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A Question of Time: J. R. R. Tolkien's Road to Faerie Paperback – March 30, 2011
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About the Author
Verlyn Flieger is professor emerita of English at the University of Maryland where she teaches courses on Tolkien, medieval and modern literature, and comparative mythology. She has written three books on Tolkien: Splintered Light, A Question of Time, and Interrupted Music (all published by The Kent State University Press). She has also edited a critical edition of Tolkien’s novella Smith of Wootton Major
, and an expanded edition with notes and commentary of Tolkien’s most influential theoretical essay, “On Fairy-Stories.”
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CS Lewis and JRR Tolkien frequently discussed the issue of time during their years of friendship, and both wrote about their view of time in their books, usually in the form of stories.
Verlyn Flieger has studied this issue in depth as it relates to the writings of JRR Tolkien, and so I wanted to see what Flieger had learned.
I ended up with a better understanding of Tolkien's view of time, especially as it relates to memory and dreams. Tolkien seems to have believed in a form of higher consciousness that could freely move over the field of time. Also, he seems to have believed in a form of ancestral memory, through which we gain some of the memories from our ancestors.
This book talks about some of this, and how Tolkien used his writings to explore the issue of time and time-travel through dreams and memory.
The book is somewhat difficult to read in parts, and so I only recommend reading it if you are interested in learning more about what Tolkien though about time.
If you are just discovering the world of Tolkien criticism you should probably begin with T.A. Shippey's works instead of this one, but Flieger's work will eventually add to your understanding and appreciation of Tolkien immeasurably.
Certainly not a book for the novice, but if you are interested in some of the ideas that must have fed Tolkien's fertile imagination then you will enjoy this book.
Anyone that read Shippey or Pearce can recite by heart the known themes that exist in LOTR: mythology (Norse, German or even Celtic), Christian, Linguistic or Philosophical theme (Aristo or Neo Renaissance influence etc.). But after you had learned those themes, you are spending a lot of time and effort to find some new themes or new ideas. There are a lot of books about Tolkien and most of them discussing the known themes.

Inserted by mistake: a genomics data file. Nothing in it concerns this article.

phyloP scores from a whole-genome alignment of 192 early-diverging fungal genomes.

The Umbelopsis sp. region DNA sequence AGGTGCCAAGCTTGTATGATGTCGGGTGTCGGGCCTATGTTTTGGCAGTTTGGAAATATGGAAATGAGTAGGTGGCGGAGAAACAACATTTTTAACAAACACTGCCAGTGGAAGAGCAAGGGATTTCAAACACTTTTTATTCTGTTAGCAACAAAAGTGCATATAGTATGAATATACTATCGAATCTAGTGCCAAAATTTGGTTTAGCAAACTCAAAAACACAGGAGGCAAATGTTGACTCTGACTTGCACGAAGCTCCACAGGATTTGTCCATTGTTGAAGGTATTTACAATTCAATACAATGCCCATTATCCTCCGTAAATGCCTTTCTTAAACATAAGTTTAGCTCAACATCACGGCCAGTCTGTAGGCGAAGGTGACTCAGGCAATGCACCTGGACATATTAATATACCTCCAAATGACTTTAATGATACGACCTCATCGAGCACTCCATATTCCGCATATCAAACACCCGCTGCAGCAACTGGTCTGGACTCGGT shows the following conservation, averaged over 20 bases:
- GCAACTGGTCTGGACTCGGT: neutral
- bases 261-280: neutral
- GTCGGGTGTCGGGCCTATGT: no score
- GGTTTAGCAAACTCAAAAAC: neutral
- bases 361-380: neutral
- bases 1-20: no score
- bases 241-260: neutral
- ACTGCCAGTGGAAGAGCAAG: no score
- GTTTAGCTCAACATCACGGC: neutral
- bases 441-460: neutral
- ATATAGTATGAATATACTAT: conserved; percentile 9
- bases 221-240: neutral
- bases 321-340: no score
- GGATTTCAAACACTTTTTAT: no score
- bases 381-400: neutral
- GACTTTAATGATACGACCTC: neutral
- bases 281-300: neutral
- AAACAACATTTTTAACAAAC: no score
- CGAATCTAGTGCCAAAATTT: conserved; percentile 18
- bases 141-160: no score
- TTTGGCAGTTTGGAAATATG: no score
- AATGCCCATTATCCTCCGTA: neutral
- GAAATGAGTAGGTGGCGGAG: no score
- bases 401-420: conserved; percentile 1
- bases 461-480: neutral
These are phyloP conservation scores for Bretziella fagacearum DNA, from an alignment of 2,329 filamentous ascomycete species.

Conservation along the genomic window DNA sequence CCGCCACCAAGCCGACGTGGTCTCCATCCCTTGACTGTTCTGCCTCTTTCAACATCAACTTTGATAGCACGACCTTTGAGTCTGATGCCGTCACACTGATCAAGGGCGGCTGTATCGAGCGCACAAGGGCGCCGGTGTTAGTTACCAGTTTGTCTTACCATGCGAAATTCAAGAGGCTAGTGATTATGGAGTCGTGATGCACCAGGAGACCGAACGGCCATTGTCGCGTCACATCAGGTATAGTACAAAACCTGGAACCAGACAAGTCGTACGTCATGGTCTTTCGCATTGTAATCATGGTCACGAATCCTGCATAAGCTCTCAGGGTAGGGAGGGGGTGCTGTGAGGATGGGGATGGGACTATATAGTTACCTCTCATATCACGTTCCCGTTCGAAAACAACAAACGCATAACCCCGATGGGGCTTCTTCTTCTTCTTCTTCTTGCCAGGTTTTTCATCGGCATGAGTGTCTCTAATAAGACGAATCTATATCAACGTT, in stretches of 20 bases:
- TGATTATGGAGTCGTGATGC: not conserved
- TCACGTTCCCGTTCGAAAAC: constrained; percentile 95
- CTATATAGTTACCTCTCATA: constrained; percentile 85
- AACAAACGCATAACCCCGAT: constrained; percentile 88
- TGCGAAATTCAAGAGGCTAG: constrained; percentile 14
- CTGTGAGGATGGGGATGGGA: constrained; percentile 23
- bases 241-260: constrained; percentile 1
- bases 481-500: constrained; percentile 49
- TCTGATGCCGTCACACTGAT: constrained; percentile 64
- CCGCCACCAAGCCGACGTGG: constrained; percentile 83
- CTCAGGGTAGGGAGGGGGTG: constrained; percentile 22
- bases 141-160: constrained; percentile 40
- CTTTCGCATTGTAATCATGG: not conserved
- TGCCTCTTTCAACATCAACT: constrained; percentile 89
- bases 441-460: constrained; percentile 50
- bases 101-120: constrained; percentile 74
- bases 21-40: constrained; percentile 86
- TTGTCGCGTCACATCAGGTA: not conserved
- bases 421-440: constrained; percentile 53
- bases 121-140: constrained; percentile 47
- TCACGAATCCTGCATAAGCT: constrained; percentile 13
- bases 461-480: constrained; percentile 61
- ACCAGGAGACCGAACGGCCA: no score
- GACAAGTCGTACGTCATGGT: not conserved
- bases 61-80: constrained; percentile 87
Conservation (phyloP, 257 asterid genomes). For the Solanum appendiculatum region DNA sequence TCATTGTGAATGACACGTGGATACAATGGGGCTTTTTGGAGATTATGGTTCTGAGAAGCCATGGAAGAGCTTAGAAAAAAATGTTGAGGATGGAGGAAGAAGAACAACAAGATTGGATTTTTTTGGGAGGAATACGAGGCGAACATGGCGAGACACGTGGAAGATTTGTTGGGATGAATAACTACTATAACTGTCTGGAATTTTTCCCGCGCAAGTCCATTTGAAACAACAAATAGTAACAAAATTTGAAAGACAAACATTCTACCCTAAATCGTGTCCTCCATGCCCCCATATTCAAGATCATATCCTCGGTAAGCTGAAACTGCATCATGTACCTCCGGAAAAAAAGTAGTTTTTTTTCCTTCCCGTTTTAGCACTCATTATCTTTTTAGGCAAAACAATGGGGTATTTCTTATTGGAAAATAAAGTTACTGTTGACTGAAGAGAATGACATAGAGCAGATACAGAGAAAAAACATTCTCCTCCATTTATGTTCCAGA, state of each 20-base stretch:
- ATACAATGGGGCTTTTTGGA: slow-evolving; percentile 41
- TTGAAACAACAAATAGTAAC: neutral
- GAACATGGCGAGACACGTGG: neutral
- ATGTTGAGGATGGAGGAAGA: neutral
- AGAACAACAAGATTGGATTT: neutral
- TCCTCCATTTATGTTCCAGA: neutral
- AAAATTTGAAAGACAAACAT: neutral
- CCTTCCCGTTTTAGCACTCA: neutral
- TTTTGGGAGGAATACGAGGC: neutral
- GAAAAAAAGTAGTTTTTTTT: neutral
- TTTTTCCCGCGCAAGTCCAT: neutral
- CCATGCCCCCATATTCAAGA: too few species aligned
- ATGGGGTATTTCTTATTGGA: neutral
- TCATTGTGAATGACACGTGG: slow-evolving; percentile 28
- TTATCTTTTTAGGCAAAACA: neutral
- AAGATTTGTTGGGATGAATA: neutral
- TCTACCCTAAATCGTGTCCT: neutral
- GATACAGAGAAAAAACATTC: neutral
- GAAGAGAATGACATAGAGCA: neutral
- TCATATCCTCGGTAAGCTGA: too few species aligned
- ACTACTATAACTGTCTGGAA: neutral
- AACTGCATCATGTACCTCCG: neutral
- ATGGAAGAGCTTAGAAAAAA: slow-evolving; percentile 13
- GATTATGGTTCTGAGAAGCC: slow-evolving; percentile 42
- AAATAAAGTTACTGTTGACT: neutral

If you want book about those themes, A Question of Time is not the book for you. If you are a novice Tolkien researcher, you should read Shippey, Pearce or Anderson and don't start with this book.
This book contains different themes and ideas. The main theme in this book is about time and dreams, an idea that I never thought about or read it elsewhere. Flieger shows us that LOTR and other Tolkien's creations have a grain of time and time travel inside of them. She backs her theories with powerful examples from LOTR drafts (History of Middle Earth vol. 6-9) and from Tolkien's time travel story (Vol. 5 and 9).
Flieger does convince me that Tolkien thought about time and incorporated his thoughts in LOTR. I was amazed that after reading and researching Tolkien for such a long time, she actually told me something new, something that made me read LOTR and the Legendarium in a different perspective. I had the same feeling after I read Shippey's book and I am sorry to say that few of Tolkien criticism books are giving me the same sense.
To summarize my words: Read Shippey, Pierce, and Hammond & Scull and of course Anderson's annotated Hobbit first. But If you have read those already and you are searching for a new theme - READ THIS BOOK!